Another entry from the better late than never department…
The conclusion of last month’s post noted “There was a noticeable absence of government-directed Internet disruptions in April. That is not to say that there were none, but those that did occur were not significant enough to be observed through publicly available tools.” This trend, which had also been observed over the prior few months, continued into May. (Unfortunately, this is not the case for June, but that will be covered in next month’s post.)
In May, a power outage in Venezuela once again disrupted Internet connectivity across the country, and a cyclone impacted connectivity in Bhutan. Fiber and submarine cable cuts (and repairs) caused Internet disruptions across multiple countries, as did unspecified network issues.
On May 5, a Tweet from Internet monitoring firm Netblocks confirmed that a power outage in Venezuela had disrupted Internet connectivity across multiple states within the country. Unfortunately, such power outages are a relatively common occurrence in Venezuela, and frequently impact Internet connectivity across the country. The Oracle Internet Intelligence and CAIDA IODA country-level graphs below show that the primary impact was to the active probing and traffic metrics, but the BGP metric also saw a brief nominal drop. The aggregated state-level CAIDA graph below illustrates the impact on active probing measurements to endpoints within the listed Venezuelan states – a multi-hour Internet disruption was measured in each of them.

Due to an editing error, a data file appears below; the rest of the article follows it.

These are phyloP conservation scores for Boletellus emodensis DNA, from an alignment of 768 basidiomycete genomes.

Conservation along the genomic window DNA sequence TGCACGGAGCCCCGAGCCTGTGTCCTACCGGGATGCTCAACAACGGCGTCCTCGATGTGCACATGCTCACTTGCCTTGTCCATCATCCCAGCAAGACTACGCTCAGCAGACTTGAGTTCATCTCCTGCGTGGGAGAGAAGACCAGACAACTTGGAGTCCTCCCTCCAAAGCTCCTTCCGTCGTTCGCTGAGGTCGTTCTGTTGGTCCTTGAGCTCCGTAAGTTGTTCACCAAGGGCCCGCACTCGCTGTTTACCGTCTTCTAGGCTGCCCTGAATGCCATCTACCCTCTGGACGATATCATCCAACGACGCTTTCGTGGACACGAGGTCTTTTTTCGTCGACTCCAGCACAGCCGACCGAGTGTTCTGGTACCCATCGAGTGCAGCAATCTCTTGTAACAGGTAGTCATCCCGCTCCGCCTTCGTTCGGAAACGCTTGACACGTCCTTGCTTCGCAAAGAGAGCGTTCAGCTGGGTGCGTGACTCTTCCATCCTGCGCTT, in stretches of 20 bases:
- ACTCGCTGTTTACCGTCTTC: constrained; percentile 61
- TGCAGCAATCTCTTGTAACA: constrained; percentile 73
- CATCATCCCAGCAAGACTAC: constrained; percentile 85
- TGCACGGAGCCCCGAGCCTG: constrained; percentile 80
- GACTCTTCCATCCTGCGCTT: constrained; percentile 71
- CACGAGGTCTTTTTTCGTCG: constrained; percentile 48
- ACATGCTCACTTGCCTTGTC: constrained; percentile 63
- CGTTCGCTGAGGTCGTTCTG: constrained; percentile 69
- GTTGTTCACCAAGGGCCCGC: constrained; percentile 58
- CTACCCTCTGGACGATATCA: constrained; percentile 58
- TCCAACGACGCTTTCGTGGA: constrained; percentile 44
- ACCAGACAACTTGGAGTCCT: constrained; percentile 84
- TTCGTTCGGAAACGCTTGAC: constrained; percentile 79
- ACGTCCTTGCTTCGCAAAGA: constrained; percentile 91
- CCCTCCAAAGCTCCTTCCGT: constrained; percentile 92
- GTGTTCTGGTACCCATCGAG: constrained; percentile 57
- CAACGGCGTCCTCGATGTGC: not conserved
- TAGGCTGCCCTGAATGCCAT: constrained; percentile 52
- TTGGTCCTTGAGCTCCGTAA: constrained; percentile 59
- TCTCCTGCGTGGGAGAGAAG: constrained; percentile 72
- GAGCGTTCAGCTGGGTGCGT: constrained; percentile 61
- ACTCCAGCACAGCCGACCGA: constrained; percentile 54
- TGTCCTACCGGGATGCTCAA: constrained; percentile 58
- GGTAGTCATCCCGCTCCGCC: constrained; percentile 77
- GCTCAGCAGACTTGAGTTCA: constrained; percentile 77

Internet connectivity was disrupted in Bhutan on May 20 & 21 because of damage to Bhutan Telecom infrastructure caused by Cyclone Amphan. As shown in both the Oracle and CAIDA graphs below, the disruption began around 12:00 GMT on May 20 and lasted for approximately 24 hours, though a brief restoration of connectivity occurred between 17:40-19:40 GMT. The infrastructure damage did not cause a complete country-wide outage, but the graphs show that all three measured metrics were impacted.
The impact was more significant, however, at a network level. The CAIDA graphs below for AS18024 (Bhutan Telecom) and AS17660 (DrukNet/Bhutan Telecom) show complete outages for all three measured metrics.
Fiber optic cables cut by vandals disrupted Internet connectivity for tens of thousands of users in France on May 5 & 6. The cables that were damaged impacted connectivity for both home and business subscribers, as well as cloud provider Scaleway. The Oracle graphs below show the impact on traceroute measurements to endpoints within three French network providers. In each case, traceroutes through the network’s primary upstream provider drop to near zero, but begin reaching the target network through an alternate upstream almost immediately. Nominal increases in latency are also evident, but for these network providers, redundant connectivity meant that the overall impact was nominal.